Idea TestLab, a program sponsored by the Penn State Wilkes-Barre, Hazleton and Lehigh Valley LaunchBoxes, has contributed to the success of two growing small businesses. The program is starting a new session in the fall at no cost.
Idea TestLab is an opportunity for members of the community to explore the viability of their business ideas. The program provides participants with instructors and expert coaches who guide them through five sessions, all held virtually. The coaches help participants determine if a customer market exists for their idea and develop a plan for how to move forward.
The Wilkes-Barre, Hazleton and Lehigh Valley LaunchBoxes are part of Invent Penn State, a commonwealth-wide initiative to spur economic development, job creation and student career success through entrepreneurship-focused academic programs, business startup training and incubation, funding for commercialization, and university/community/industry collaboration.
“Last year was our first time holding Idea TestLab, and it went really well. We got positive feedback from our participants,” said Stephanie Gresh, assistant teaching professor of business at Penn State Wilkes-Barre and coordinator of the Wilkes-Barre LaunchBox. “Tom Dubreuil and Michelle Mecham were two of last year’s Idea TestLab participants who have taken what they learned to a new level.”
Mecham worked to set up a food collective, Hinterlands Local Food, with small local vendors to help them distribute their products more widely, and Dubreuil’s idea was to start a Christmas shop in downtown Bethlehem, known as the "Christmas City."
“Michelle and Tom both had some very creative, out-of-the-box ideas,” Gresh said. “They have taken what they came in with and have sought additional advice, making changes throughout the process. They’re using the tools we provided them as they continue to develop and grow their small-business ideas.”
Hinterlands Local Food
Mecham works part time as a medical receptionist and has spent the last 20 years of her career in the healthcare field. Prior to that, she worked in tourism and the local food industry.
“I’ve always shopped for local food and bought products from farms and small farmstands. When the pandemic happened, I did that even more, since I didn’t want to go into big grocery stores,” she said. “That’s when I noticed I had to go all around the Lehigh Valley to get the different things I wanted. I realized nobody had a selection of the best things from around the valley at one location. I decided I would like to be the one to do that.”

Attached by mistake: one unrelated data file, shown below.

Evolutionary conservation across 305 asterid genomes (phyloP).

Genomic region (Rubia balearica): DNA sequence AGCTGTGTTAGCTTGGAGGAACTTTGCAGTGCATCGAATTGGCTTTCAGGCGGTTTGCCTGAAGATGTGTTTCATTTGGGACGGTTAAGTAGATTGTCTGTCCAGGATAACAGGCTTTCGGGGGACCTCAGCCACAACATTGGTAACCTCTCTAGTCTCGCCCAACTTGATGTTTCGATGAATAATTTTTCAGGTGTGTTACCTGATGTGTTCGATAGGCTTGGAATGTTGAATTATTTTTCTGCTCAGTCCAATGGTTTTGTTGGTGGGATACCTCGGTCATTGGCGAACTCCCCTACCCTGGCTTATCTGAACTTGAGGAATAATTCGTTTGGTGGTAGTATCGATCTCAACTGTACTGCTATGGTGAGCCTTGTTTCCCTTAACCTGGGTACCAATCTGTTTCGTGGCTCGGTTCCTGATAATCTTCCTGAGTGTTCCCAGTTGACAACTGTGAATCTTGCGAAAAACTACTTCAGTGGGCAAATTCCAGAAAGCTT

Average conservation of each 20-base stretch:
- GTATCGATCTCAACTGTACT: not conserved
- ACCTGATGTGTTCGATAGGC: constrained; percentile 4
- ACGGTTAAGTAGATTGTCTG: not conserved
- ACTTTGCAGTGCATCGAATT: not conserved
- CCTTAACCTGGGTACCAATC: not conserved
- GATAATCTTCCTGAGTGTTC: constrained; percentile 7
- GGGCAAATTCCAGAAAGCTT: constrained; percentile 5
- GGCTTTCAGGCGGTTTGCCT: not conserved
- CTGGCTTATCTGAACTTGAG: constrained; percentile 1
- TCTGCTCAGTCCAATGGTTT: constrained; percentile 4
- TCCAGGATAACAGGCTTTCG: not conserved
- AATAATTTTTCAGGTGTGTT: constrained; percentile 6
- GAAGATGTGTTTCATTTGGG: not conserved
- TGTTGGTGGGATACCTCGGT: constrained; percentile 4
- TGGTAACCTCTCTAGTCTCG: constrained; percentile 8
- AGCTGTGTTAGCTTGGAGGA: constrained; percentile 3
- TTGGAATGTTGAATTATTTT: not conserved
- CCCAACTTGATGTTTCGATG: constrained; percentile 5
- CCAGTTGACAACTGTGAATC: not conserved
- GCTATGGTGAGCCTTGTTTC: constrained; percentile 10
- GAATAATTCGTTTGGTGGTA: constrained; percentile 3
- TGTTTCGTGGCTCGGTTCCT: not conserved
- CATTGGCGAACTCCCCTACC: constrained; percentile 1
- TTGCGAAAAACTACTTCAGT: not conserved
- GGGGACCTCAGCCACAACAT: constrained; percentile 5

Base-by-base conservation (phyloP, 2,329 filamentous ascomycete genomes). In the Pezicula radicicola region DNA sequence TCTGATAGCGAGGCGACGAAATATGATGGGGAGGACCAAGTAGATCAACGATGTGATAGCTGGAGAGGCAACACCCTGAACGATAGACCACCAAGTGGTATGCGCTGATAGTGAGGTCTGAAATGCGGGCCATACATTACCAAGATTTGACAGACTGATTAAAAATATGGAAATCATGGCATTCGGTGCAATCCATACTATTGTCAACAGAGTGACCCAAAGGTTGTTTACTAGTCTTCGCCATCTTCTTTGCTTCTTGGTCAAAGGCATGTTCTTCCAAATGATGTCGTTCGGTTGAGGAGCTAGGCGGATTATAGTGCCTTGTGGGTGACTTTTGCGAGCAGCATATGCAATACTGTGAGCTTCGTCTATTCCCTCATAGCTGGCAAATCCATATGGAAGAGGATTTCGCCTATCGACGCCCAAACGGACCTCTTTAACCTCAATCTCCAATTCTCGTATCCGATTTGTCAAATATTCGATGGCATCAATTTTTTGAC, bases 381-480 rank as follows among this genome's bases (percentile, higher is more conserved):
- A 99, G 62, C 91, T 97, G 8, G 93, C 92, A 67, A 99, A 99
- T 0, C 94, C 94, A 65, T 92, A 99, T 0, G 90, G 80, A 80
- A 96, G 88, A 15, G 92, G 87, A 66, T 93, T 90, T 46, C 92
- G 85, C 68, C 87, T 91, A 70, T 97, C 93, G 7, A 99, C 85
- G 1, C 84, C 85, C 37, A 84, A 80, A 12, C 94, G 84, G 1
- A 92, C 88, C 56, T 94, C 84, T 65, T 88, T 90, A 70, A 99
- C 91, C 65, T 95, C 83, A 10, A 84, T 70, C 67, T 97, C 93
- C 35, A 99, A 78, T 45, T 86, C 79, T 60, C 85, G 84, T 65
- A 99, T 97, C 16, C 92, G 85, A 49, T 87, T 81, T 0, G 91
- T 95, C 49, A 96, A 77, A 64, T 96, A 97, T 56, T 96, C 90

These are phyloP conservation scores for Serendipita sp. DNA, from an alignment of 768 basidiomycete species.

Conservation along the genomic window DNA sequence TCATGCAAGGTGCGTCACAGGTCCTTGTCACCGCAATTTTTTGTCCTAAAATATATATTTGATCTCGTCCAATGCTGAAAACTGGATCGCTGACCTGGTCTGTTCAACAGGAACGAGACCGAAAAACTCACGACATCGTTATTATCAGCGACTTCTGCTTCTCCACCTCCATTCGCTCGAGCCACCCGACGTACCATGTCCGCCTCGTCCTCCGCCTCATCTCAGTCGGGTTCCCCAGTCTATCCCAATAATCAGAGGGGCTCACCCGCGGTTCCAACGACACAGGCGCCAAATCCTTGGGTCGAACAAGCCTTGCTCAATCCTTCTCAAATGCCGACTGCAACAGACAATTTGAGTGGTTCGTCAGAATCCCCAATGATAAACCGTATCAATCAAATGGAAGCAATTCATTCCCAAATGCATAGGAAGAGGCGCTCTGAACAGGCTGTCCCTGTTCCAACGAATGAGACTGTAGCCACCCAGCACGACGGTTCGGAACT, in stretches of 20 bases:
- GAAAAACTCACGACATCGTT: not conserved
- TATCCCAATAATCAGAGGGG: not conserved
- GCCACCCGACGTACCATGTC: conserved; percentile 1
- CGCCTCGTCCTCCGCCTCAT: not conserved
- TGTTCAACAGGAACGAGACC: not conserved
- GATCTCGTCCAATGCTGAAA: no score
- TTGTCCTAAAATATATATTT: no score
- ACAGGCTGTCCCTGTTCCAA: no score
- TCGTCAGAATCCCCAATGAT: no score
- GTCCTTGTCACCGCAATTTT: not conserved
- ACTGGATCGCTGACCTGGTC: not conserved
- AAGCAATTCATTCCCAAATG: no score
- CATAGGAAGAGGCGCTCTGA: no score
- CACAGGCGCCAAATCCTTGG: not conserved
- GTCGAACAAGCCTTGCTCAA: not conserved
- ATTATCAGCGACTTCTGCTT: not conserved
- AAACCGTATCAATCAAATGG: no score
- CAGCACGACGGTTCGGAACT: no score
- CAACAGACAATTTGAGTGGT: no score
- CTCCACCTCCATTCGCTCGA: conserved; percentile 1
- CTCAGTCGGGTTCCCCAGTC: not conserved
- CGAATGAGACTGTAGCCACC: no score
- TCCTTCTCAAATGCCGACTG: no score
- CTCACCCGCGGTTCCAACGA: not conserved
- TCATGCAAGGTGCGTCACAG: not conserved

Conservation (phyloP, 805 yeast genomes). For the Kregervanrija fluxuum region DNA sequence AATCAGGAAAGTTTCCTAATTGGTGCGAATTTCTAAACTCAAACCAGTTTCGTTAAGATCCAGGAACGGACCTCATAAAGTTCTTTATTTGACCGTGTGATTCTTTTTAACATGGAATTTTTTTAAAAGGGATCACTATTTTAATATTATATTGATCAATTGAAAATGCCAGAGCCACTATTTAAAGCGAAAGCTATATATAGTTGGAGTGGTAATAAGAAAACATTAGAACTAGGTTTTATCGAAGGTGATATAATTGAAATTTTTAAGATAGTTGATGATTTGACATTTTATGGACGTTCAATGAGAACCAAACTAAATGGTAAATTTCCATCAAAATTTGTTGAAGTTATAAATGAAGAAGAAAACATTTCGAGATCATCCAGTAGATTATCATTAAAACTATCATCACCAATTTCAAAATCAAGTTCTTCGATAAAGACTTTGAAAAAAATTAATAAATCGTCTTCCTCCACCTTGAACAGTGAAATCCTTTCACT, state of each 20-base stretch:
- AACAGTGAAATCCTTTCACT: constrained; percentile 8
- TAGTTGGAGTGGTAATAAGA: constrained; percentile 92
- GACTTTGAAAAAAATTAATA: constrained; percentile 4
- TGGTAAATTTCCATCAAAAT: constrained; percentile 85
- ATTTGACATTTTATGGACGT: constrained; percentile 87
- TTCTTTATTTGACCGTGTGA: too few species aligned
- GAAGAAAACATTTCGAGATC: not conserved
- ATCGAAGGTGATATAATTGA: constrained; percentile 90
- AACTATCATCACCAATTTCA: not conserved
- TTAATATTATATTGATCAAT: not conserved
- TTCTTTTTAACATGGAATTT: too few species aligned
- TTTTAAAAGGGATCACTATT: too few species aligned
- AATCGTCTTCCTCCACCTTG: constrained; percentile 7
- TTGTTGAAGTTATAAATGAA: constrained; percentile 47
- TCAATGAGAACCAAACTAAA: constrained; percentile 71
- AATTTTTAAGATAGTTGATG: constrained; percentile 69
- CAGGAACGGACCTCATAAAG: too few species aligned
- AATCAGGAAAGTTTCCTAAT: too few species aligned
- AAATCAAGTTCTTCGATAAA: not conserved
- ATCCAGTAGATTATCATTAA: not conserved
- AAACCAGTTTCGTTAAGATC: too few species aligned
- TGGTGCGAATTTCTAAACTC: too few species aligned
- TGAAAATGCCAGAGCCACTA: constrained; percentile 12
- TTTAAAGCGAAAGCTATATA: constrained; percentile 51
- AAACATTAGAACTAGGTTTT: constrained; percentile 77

She and her wife, Arlene Kalkowsky, began researching products and visiting local farm stands that sold their own products.
“Every few days, we would head out in another direction to look for farm stands. We bought the products and tested them at home,” Mecham said. “But I really didn’t know how to take this idea and make it into something real. I was searching online for business incubator opportunities and found Idea TestLab. I didn’t think my idea was on par with others they might be presented with, but I decided to apply and was accepted.”
She hoped for some guidance on establishing a business and assistance with writing a business plan but found much more than she was expecting.
“The mentors and speakers helped me take all the ideas that were swirling around in my mind and focus them onto one path,” she said. “We were given helpful tools that helped us get to a place where our ideas made sense as a business.”
Since Mecham’s session of Idea TestLab concluded, Hinterlands Local Food has been established as a fully functioning small business. Mecham and Kalkowsky began attending festivals and vendor shows to sell the products this spring. Hinterlands Local Food also offers products on a website for wholesale customers. The items sold include an array of beverages, pasta, jams, pickles, condiments, spices, honey and more.
“I wouldn’t be here if it wasn’t for Idea TestLab,” Mecham said. “It gave me the tools to get my thoughts organized and the confidence to turn my ideas into something real. It allowed me to build a business from nothing into the functioning business it is now.”
She said another benefit of the program was being able to work with other entrepreneurs and hear their stories and feedback.
“By watching other people work through and change their focus a bit from where they were at the beginning, I didn’t feel like I was doing this all alone or like I didn’t belong. I think sometimes when you start something new like this, you question whether you belong in the field or whether you’re good enough to do this,” Mecham said. “But being with a lot of other beginners showed me I was at the same level as others.